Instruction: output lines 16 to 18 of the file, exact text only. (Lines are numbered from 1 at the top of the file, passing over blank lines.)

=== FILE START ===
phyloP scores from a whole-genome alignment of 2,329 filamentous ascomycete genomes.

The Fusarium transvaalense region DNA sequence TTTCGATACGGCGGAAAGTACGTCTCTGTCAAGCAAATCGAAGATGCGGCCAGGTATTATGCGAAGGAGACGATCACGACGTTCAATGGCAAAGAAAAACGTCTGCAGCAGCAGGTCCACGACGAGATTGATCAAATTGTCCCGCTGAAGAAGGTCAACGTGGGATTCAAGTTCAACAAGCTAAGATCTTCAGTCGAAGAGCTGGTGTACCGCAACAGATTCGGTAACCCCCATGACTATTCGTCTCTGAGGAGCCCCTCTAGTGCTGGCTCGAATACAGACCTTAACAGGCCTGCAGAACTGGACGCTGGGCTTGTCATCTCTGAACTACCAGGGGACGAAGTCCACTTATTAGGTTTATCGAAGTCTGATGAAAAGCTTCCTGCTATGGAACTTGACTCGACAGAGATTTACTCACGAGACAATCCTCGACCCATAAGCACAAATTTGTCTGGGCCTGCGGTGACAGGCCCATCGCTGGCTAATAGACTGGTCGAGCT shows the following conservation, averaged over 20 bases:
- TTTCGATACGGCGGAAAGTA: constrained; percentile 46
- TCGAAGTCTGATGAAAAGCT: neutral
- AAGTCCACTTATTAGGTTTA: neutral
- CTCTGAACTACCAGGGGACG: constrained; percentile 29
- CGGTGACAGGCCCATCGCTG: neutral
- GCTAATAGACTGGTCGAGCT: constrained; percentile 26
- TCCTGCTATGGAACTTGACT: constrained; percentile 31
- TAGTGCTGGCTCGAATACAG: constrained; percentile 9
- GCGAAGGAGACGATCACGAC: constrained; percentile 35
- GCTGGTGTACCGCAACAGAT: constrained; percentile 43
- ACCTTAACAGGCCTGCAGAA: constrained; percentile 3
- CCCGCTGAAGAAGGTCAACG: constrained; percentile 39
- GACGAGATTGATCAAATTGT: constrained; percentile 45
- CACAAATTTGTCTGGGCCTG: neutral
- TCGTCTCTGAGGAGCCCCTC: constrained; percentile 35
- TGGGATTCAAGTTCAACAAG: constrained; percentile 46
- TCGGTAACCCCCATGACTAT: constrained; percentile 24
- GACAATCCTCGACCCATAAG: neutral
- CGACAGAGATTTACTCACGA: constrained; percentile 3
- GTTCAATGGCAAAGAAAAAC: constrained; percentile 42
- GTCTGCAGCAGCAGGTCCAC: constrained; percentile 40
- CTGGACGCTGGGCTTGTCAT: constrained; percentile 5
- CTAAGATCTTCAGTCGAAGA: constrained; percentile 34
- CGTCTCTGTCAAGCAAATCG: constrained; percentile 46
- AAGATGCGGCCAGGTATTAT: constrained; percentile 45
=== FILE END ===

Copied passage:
- CACAAATTTGTCTGGGCCTG: neutral
- TCGTCTCTGAGGAGCCCCTC: constrained; percentile 35
- TGGGATTCAAGTTCAACAAG: constrained; percentile 46